I do quite a lot of design for natural landscaping including many plans that are aimed at bringing in birds to urban lots or feeding exiting populations through a more diverse plant selection.  I never knew how much my Univeristy of Minnesota Natural Resources degree was going to compliment my studies in Landscape Design until recently.  Now I’d say that half of my designs have some aspect of involving wildlife cohabitation with us humans.   It is in this education combination that many ecological questions arise.  One hit me today.

Sitting in my office I noticed how many of the trees had put on a new flush of green.  I do love the fact that we are early from a warmth standpoint, but by the same token it made me think that when the migrating birds start to come through in a month there will be a lack of easily captured bugs for our feathered friends.  The warbler species in particular rely on picking off caterpillars, flies, and larvae that feed on new buds.  In a month when they come through there will be none of this.  In fact  a month from now the trees will be more than likely in full leaf-out.  Full leaf-out makes it harder to find food.  With food lacking they have to search more, therefore wasting energy.  I’d guess that the weaker individuals will not even make it up North into their breeding grounds if this scenario plays out.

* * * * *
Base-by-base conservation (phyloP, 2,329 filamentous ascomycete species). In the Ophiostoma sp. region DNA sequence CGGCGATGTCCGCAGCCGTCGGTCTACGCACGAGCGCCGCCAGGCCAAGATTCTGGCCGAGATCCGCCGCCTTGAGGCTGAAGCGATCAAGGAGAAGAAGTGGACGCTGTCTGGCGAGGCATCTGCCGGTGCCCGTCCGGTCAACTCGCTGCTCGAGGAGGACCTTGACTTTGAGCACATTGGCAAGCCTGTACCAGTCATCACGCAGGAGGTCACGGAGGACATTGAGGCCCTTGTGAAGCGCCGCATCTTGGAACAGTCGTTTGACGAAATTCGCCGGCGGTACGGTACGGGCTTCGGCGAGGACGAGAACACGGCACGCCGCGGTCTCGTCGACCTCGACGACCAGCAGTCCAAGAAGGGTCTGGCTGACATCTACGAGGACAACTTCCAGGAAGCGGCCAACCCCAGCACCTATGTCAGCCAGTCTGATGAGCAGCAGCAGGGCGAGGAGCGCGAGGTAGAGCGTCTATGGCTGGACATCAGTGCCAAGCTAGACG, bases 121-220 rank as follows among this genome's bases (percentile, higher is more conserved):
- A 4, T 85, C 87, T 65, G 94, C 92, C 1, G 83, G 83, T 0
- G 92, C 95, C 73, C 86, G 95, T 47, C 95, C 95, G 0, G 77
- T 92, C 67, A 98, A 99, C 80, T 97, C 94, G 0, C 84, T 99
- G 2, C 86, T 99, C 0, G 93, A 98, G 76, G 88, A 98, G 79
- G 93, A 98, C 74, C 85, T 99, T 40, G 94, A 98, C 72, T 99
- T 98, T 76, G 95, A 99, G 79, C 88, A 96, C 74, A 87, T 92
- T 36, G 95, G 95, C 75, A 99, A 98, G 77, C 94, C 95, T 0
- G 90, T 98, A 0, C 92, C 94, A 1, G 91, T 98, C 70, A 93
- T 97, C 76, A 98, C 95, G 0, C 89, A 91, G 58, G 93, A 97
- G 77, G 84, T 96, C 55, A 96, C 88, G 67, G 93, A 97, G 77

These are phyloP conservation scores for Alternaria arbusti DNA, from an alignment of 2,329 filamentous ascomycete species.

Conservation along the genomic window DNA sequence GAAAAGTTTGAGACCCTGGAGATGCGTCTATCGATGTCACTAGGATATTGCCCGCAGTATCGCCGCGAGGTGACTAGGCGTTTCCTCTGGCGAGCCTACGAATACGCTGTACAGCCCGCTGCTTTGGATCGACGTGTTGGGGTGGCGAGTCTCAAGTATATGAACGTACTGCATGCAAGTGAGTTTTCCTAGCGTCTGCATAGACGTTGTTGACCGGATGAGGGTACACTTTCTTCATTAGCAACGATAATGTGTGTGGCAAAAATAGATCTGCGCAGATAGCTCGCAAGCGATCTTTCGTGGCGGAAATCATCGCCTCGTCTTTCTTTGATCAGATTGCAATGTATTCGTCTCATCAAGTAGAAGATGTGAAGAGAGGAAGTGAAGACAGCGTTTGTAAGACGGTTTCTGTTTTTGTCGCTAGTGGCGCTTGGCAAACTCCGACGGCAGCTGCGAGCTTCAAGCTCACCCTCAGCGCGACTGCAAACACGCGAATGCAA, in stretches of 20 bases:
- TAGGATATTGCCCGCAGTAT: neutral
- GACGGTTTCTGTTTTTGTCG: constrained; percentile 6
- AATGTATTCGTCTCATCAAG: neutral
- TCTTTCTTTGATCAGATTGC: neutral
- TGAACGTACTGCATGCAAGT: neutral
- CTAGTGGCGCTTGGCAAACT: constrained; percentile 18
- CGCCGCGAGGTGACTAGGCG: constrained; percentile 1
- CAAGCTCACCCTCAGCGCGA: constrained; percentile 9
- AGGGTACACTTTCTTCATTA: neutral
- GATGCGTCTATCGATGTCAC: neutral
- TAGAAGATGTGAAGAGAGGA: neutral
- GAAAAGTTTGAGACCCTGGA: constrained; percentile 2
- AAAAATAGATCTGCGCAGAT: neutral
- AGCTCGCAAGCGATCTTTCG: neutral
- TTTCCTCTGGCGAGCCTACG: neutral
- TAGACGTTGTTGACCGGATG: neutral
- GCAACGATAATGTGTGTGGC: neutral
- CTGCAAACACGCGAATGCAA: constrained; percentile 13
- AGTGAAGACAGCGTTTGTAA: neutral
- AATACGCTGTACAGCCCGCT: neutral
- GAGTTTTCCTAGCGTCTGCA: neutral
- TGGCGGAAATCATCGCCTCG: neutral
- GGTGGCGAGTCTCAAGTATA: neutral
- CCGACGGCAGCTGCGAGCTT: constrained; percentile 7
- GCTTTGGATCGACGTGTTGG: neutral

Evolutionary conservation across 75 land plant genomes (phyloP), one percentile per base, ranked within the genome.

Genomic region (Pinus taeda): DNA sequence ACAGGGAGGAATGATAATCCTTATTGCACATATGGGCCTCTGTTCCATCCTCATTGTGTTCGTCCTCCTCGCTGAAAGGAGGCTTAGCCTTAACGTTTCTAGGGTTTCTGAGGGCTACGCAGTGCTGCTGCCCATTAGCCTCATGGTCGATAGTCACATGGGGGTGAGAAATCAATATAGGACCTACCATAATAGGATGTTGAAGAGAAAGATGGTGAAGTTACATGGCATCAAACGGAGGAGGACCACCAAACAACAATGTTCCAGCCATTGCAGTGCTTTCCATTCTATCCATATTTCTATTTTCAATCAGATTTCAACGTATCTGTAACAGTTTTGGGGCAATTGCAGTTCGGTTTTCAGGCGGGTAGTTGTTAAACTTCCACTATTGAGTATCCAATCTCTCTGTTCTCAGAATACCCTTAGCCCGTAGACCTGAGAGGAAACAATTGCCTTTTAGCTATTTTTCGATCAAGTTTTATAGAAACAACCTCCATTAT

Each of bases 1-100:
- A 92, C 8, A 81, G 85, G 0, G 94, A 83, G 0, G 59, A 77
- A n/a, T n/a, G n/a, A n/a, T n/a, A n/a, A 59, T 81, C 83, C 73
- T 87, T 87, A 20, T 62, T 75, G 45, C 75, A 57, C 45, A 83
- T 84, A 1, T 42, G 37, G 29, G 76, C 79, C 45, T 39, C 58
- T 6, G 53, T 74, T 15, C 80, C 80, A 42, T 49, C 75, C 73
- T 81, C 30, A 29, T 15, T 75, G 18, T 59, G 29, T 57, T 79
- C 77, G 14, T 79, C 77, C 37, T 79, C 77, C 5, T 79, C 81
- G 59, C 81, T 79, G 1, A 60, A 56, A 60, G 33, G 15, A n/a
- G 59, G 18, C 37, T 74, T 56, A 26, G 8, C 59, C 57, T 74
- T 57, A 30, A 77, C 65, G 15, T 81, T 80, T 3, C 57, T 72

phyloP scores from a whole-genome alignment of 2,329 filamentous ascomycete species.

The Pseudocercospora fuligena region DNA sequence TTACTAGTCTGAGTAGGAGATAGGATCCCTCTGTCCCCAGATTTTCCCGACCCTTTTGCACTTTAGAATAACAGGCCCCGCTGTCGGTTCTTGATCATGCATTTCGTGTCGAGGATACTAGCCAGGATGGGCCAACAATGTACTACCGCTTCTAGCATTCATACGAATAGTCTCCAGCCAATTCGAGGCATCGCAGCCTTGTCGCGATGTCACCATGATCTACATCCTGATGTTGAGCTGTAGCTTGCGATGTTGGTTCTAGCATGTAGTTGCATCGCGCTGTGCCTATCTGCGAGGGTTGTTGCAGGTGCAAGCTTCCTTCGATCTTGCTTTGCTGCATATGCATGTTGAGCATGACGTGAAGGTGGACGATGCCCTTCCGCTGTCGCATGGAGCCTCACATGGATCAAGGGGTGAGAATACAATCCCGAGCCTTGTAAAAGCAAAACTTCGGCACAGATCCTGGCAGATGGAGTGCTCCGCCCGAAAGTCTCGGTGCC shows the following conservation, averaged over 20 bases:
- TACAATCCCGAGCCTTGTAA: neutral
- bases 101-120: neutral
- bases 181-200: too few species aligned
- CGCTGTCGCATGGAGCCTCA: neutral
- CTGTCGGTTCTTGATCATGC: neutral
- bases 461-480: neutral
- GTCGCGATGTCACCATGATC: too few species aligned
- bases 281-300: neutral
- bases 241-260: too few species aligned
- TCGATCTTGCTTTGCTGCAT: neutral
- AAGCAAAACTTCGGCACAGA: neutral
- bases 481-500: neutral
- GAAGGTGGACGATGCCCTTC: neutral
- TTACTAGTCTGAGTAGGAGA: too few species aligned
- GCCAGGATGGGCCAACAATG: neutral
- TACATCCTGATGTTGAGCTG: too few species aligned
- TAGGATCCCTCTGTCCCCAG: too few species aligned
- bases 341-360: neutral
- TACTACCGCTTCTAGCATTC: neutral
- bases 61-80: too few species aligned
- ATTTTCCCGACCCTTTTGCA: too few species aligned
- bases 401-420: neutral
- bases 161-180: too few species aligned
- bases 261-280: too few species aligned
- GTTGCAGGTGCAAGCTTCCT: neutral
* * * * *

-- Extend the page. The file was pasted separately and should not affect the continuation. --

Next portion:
Another way this could devastating to populations is if they come up early.   I don’t think will happen because they follow the sun angle (daylight) not the temps, but if they do get fooled they might get hit with a late season cold streak which might kill the bugs as well as a on a personal level as they might get too cold and not have enought energy or food to survive a cold night.

Then again….its nature and I am not going to worry.